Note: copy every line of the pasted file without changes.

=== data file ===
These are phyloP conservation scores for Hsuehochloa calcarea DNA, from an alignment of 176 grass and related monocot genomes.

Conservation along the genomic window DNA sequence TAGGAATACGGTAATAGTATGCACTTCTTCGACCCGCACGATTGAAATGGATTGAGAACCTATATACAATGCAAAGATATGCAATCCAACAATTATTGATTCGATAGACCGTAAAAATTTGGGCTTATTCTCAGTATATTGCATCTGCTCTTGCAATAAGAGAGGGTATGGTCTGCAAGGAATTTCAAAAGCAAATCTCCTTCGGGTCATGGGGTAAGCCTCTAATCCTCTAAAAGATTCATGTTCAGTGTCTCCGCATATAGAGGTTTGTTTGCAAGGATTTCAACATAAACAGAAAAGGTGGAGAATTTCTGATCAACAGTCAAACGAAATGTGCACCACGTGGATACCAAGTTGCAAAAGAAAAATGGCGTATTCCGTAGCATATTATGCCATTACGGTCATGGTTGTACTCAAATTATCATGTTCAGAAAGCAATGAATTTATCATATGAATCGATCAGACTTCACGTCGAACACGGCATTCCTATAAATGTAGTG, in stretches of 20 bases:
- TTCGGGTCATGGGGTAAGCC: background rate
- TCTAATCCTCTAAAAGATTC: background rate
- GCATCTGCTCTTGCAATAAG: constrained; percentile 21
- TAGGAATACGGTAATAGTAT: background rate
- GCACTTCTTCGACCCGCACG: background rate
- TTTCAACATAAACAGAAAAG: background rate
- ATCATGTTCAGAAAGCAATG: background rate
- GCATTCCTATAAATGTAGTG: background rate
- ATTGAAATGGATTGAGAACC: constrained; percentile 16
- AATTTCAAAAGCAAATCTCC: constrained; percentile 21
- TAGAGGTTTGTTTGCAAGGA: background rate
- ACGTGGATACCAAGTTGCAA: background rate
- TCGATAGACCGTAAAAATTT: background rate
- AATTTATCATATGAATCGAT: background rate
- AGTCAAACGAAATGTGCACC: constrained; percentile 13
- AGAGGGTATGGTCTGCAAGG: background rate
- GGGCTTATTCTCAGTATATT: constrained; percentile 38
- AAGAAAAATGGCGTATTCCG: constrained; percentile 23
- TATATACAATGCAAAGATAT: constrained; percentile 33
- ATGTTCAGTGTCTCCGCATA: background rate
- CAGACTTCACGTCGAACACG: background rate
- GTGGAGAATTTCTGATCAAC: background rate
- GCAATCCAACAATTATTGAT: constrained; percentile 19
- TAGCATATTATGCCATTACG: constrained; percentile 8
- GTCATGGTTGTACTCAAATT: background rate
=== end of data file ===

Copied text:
These are phyloP conservation scores for Hsuehochloa calcarea DNA, from an alignment of 176 grass and related monocot genomes.

Conservation along the genomic window DNA sequence TAGGAATACGGTAATAGTATGCACTTCTTCGACCCGCACGATTGAAATGGATTGAGAACCTATATACAATGCAAAGATATGCAATCCAACAATTATTGATTCGATAGACCGTAAAAATTTGGGCTTATTCTCAGTATATTGCATCTGCTCTTGCAATAAGAGAGGGTATGGTCTGCAAGGAATTTCAAAAGCAAATCTCCTTCGGGTCATGGGGTAAGCCTCTAATCCTCTAAAAGATTCATGTTCAGTGTCTCCGCATATAGAGGTTTGTTTGCAAGGATTTCAACATAAACAGAAAAGGTGGAGAATTTCTGATCAACAGTCAAACGAAATGTGCACCACGTGGATACCAAGTTGCAAAAGAAAAATGGCGTATTCCGTAGCATATTATGCCATTACGGTCATGGTTGTACTCAAATTATCATGTTCAGAAAGCAATGAATTTATCATATGAATCGATCAGACTTCACGTCGAACACGGCATTCCTATAAATGTAGTG, in stretches of 20 bases:
- TTCGGGTCATGGGGTAAGCC: background rate
- TCTAATCCTCTAAAAGATTC: background rate
- GCATCTGCTCTTGCAATAAG: constrained; percentile 21
- TAGGAATACGGTAATAGTAT: background rate
- GCACTTCTTCGACCCGCACG: background rate
- TTTCAACATAAACAGAAAAG: background rate
- ATCATGTTCAGAAAGCAATG: background rate
- GCATTCCTATAAATGTAGTG: background rate
- ATTGAAATGGATTGAGAACC: constrained; percentile 16
- AATTTCAAAAGCAAATCTCC: constrained; percentile 21
- TAGAGGTTTGTTTGCAAGGA: background rate
- ACGTGGATACCAAGTTGCAA: background rate
- TCGATAGACCGTAAAAATTT: background rate
- AATTTATCATATGAATCGAT: background rate
- AGTCAAACGAAATGTGCACC: constrained; percentile 13
- AGAGGGTATGGTCTGCAAGG: background rate
- GGGCTTATTCTCAGTATATT: constrained; percentile 38
- AAGAAAAATGGCGTATTCCG: constrained; percentile 23
- TATATACAATGCAAAGATAT: constrained; percentile 33
- ATGTTCAGTGTCTCCGCATA: background rate
- CAGACTTCACGTCGAACACG: background rate
- GTGGAGAATTTCTGATCAAC: background rate
- GCAATCCAACAATTATTGAT: constrained; percentile 19
- TAGCATATTATGCCATTACG: constrained; percentile 8
- GTCATGGTTGTACTCAAATT: background rate